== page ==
“On my way on holiday the traffic police had a big roadblock where they appeared to be arresting people. I asked one of the traffic officers what was going on and he said they were arresting people for outstanding traffic fines. I pay my fines, so I have little sympathy for people that don’t, but I was still wondering what happens if you were to get arrested at such a roadblock and what you should do?”
Firstly, it must be understood that you can be arrested for outstanding traffic fines. Importantly though, this can only happen where the fine was either personally handed to you or where a summons was properly served on you in relation to a fine such as for example, a camera fine for speeding which was not paid in the prescribed time. Only these documents will have a court date on them before which this payment of the fine must be made. Should you choose not to settle the fine, representations can be made to the prosecutor of the relevant court or you can attend this court before which you will have to state your case.
However, if you neglect or choose not to exercise any of the above mentioned options, your case will be called on the due date and because of your absence a warrant for your arrest may be authorized/issued by the magistrate for failure to appear before court with the execution thereof becoming a possibility no less than 14 days after summons to appear in court has been served.
Such a warrant is issued under the Criminal Procedure Act 51 of 1977 and is just as serious as a warrant of arrest for any other crime. Technically, at this point, you are fair game to be arrested anywhere, with the main purpose of the warrant not being to secure payment of the fine but rather to bring you before the appropriate court. Because many of these warrants go unexecuted because of resource and logistical challenges, it may happen that these warrants are executed when you are stopped at a roadblock.
Should you be pulled over at a roadblock and made aware that you are placed under arrest on strength of such a warrant you have the right to request to see the warrant and it must be presented to you. But take note - if the system shows you have a warrant and you request to see it, the officer in turn has the right to detain you for a reasonable period of time whilst obtaining the original document before continuing with the arrest.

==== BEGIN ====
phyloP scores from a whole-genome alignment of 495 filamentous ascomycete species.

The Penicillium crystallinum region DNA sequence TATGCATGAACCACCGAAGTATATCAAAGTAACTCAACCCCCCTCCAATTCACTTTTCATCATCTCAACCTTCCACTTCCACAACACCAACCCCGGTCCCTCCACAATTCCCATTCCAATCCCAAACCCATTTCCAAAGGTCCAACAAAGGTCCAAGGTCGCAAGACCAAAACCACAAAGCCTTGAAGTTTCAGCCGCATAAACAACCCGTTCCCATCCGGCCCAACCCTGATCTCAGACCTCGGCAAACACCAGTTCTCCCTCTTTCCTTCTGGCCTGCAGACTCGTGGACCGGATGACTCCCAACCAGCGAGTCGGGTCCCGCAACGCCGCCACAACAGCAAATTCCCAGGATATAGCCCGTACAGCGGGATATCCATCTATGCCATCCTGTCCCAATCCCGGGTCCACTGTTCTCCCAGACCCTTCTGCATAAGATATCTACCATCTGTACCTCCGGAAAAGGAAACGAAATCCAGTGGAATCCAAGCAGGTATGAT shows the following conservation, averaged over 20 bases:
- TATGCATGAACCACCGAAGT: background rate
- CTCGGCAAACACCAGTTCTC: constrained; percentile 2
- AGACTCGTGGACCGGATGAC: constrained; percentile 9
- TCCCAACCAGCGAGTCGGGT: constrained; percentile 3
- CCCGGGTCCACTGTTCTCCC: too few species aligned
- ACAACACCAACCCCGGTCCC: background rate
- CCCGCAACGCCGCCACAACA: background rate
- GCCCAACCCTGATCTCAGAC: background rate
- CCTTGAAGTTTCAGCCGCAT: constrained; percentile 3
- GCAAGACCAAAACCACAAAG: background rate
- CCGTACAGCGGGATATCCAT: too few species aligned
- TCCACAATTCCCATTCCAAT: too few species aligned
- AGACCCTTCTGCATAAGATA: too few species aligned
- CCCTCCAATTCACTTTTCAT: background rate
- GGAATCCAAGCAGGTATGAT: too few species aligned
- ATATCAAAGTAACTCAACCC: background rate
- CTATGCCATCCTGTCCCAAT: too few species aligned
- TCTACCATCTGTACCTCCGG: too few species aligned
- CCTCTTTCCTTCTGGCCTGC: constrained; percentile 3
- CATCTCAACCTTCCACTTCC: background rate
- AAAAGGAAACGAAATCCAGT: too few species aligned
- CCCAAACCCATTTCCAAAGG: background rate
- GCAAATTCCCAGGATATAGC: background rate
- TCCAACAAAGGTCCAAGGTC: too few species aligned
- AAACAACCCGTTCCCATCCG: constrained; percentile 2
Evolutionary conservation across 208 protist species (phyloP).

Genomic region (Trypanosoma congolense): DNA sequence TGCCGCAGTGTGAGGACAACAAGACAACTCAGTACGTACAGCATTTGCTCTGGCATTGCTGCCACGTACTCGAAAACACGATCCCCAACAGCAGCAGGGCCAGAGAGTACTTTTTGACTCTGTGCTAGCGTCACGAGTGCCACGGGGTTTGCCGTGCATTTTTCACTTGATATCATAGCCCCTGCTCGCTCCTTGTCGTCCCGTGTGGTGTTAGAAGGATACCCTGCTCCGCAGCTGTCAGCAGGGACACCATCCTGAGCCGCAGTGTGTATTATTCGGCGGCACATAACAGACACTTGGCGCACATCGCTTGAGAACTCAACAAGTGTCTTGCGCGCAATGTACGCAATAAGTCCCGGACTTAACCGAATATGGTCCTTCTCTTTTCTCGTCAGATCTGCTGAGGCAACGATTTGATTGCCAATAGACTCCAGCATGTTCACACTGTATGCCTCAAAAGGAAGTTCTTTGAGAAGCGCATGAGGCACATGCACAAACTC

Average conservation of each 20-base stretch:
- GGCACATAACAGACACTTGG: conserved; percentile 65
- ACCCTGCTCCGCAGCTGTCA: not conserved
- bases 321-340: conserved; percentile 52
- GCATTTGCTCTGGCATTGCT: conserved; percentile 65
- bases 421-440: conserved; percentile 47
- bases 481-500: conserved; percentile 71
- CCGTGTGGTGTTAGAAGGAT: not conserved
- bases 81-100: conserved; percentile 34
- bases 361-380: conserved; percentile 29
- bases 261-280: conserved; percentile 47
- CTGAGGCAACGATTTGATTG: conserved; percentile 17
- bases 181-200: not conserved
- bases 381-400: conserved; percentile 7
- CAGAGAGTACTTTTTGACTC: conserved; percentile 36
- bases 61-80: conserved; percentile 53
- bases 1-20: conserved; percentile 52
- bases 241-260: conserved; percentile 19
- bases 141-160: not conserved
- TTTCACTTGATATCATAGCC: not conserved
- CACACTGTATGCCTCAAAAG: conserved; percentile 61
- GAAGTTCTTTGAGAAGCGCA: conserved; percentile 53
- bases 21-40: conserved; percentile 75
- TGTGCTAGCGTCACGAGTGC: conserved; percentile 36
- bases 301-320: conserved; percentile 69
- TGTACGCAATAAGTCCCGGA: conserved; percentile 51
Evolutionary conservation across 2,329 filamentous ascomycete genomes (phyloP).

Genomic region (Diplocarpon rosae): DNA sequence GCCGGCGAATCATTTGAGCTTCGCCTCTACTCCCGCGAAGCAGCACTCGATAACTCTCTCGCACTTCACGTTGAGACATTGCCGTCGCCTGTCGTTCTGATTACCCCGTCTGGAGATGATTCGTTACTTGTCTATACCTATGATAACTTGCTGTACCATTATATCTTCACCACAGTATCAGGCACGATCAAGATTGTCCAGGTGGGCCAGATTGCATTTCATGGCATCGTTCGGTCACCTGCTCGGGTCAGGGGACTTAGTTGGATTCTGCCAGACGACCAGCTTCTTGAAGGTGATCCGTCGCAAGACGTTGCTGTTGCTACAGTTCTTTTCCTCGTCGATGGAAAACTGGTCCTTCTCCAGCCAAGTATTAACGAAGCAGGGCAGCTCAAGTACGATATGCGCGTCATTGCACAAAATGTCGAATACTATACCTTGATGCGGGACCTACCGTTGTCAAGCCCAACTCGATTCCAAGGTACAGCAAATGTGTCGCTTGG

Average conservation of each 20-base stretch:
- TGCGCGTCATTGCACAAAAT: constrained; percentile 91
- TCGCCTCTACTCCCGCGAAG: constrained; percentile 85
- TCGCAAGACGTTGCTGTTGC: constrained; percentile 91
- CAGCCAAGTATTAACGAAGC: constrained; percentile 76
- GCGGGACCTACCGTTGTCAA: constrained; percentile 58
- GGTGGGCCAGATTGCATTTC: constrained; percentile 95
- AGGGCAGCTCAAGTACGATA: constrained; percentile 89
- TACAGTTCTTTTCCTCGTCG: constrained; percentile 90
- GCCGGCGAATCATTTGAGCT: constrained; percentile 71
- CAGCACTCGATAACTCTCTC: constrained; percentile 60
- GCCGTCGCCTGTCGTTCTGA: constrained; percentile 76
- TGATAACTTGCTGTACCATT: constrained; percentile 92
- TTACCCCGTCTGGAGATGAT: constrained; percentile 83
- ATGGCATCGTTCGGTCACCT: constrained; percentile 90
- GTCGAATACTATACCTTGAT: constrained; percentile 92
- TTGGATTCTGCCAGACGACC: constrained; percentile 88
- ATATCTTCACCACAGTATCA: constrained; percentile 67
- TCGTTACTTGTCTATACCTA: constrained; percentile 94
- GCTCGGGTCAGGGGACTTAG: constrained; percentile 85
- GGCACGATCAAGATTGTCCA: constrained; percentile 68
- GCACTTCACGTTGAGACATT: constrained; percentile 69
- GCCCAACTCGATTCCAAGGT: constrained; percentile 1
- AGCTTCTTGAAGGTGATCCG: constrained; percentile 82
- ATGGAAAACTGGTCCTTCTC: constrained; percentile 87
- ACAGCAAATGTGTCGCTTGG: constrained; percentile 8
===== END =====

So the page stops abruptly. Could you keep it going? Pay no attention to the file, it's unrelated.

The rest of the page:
As with any arrest you must be made aware of your rights verbally at the time of the arrest and also sign a document listing these rights upon being detained at the police station. The arresting officer must be clearly identifiable in full uniform and be able to provide you with his appointment certificate upon your request.
If your rights are infringed upon at any stage of these proceedings, it is highly advisable not to be rebellious or be aggressive towards the officer in question. Remain calm and handle the situation with the necessary decorum, noting which rights where infringed as well as the identity of the officer doing so.
At this point it is highly advisable to phone and inform your attorney that you were arrested and where you will be taken and if any rights where in fact infringed.
Although practices may vary from province to province, generally you will either be taken directly to court (if the time of day permits this) or to the police station nearest to the roadblock. Here you will be given the option to either pay an admission of guilt fine and be released, or you can elect to be brought before the relevant court indicated on the relevant summons.
If you elect not to pay, it must be noted that you will be detained until you can be brought before the relevant court. This means if the roadblock is outside of Bloemfontein and the warrant for your arrest was issued in Colesberg, you will be taken there and detained until your appearance before that court.
Generally, paying the admission of guilt fine is a good option, especially as this will not reflect on your criminal record if for minor offences. However, it would be advisable to talk to your attorney before making any decision as there are a number of factors to be considered when deciding on the right course of action.
Generally, though, prevention is better than cure, and it is advisable to be proactive and deal with traffic fines when you receive them and have peace of mind when approaching your next roadblock.